In an article titled "How Density Makes Us Safer During Natural Disasters" from September 2013, author Vishaan Chakrabarti discusses how density done right can result in cities that fare better than suburban communities during natural disasters such as the East Coast’s Hurricane Sandy. While Chakrabarti concedes the opposite can also be true for inadequately built environments, Dave Hampton (an architect and consultant for the integration of natural and built environments) takes a closer look at this latter concept and the role of regional environments and development.
Offers Hampton, “Understanding how regions currently function and the degrees to which they are robust will lead to better ways of predicting how they will recover after a disaster, leading to greater success in making more distinct areas – cities, towns – ready to weather the next storm.”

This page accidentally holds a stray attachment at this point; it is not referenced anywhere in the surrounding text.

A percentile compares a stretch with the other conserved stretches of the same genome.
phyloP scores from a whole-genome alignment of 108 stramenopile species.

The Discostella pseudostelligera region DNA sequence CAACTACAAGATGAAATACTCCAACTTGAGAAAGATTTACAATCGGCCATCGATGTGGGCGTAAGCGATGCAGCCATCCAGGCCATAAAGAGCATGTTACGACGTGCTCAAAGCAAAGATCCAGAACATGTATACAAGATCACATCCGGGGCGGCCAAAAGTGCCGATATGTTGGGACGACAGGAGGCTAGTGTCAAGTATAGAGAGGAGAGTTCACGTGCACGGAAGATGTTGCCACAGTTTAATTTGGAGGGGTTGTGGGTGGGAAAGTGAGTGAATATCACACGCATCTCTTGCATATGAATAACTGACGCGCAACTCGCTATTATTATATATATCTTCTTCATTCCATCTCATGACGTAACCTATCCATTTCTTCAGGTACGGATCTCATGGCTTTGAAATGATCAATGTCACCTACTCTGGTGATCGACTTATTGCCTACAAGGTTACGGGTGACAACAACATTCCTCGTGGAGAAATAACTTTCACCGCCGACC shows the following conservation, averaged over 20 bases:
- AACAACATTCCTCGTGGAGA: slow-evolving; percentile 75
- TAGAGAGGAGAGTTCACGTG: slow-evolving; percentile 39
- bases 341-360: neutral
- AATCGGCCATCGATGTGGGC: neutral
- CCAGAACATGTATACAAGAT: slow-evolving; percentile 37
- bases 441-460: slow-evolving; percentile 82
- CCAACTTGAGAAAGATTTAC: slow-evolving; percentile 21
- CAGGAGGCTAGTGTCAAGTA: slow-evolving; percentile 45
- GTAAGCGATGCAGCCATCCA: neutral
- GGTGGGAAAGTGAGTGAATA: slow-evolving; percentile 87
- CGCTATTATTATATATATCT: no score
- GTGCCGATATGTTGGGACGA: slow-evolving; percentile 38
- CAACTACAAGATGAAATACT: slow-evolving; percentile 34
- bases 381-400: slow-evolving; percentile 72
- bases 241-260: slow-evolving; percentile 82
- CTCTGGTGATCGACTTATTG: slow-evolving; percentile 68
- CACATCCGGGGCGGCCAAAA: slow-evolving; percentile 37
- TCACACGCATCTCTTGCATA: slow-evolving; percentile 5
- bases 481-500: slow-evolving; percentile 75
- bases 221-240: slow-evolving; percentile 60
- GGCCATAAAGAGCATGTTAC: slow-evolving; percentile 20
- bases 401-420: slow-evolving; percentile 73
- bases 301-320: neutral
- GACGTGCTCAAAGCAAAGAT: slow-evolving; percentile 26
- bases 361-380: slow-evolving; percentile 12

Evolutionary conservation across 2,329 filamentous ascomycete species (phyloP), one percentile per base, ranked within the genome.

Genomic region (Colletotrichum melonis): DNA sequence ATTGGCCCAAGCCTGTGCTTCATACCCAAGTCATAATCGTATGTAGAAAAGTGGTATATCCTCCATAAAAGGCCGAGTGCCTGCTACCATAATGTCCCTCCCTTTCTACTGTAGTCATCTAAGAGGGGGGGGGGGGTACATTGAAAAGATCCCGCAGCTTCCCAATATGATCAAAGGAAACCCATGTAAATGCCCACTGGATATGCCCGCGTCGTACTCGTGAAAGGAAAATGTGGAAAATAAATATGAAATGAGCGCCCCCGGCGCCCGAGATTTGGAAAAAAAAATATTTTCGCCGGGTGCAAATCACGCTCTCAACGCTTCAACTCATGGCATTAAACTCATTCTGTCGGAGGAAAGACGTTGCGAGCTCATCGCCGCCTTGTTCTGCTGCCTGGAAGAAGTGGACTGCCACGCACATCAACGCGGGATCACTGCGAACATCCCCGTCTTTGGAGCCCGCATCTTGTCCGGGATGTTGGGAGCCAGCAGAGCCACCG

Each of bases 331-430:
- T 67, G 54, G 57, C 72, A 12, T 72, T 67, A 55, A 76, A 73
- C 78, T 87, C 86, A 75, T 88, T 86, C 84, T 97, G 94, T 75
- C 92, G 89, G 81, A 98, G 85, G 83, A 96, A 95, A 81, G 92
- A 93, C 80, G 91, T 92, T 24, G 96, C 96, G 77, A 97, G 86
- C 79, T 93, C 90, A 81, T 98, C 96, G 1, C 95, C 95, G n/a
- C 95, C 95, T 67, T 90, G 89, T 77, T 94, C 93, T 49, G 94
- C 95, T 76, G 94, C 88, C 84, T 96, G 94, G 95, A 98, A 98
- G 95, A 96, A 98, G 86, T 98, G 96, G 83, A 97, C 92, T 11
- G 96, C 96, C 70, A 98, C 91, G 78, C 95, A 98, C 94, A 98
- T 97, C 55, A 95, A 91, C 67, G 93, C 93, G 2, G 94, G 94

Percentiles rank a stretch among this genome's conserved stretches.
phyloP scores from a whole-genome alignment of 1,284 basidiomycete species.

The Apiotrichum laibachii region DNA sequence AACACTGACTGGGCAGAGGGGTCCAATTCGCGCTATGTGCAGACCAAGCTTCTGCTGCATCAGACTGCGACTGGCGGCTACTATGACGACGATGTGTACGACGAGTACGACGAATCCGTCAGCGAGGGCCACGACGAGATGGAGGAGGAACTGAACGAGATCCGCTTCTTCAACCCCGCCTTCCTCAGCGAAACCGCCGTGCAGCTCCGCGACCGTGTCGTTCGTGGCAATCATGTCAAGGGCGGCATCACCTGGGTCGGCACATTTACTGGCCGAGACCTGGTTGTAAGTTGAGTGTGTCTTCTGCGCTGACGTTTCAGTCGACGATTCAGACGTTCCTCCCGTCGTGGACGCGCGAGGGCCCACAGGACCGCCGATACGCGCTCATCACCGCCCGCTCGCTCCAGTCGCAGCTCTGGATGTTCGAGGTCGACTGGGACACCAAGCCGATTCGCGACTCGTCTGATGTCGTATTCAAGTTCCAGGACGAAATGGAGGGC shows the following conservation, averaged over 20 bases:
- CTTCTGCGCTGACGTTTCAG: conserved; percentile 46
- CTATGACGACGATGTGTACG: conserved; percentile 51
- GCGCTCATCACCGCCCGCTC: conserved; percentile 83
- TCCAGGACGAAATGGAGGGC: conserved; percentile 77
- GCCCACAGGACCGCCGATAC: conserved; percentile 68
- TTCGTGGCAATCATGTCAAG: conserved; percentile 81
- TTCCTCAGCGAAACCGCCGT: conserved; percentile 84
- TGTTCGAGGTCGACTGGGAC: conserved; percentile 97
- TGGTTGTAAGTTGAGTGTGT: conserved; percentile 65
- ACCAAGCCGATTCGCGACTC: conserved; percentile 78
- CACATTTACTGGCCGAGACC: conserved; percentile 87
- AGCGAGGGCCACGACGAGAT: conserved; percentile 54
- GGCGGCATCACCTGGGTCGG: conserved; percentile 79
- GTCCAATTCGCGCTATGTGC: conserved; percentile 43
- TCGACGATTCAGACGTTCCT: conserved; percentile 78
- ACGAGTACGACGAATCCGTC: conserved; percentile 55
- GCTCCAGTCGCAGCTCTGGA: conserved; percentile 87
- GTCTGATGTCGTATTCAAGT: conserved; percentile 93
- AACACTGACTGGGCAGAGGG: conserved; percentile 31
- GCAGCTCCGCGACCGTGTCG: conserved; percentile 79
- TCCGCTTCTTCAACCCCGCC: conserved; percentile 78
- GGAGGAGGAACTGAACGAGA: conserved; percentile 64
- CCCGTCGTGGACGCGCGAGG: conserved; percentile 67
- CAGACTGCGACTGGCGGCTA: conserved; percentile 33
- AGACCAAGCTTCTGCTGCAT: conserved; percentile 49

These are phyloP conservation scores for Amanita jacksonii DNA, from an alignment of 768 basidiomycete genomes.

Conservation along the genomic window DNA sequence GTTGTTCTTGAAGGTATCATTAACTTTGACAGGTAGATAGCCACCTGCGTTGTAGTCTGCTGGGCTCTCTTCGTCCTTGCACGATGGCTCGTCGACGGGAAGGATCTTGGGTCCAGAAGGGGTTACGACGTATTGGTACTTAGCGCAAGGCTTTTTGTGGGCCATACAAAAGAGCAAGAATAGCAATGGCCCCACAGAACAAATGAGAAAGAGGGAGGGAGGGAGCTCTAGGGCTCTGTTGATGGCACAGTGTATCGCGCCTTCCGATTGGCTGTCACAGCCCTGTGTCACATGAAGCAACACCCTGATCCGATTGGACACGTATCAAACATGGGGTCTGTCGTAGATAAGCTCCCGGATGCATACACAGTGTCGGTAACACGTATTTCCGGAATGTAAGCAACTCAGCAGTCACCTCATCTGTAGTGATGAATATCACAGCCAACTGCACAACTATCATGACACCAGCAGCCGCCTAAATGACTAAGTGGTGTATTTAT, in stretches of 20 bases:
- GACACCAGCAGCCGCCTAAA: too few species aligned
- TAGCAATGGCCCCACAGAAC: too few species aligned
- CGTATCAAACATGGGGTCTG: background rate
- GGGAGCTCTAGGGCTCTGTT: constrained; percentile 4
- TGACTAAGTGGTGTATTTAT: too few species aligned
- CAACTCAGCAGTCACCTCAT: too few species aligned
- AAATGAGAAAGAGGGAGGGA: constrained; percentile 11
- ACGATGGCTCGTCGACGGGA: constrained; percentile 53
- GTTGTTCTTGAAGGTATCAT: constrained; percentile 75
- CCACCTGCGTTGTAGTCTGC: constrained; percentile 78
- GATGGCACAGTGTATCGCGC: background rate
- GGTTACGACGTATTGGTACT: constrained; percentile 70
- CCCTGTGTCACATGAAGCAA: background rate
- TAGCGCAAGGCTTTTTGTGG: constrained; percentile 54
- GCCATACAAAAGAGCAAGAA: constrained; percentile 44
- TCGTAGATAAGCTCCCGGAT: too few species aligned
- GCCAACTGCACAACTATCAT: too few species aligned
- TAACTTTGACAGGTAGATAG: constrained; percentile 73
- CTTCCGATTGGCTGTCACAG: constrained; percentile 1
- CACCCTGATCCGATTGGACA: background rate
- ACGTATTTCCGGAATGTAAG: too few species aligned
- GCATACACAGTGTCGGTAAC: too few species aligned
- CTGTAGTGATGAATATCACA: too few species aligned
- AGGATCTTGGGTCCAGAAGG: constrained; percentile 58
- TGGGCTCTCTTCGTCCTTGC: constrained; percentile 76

Density did not help urban Port Au Prince, Haiti in 2010 when the island was hit by a massive 7.0 earthquake, according to Hampton. Economics, income, and resources play a key role in how areas recover from disaster, he adds.
“An economic powerhouse metropolis in a developed nation, New York has everything going for it. Density, admittedly, concentrates people, power, and capacity. Years of focused prioritization have produced a highly sophisticated set of checks and balances in the form of strong building and health codes, zoning laws, inspections enforcement, and robust support networks of emergency response and public health.”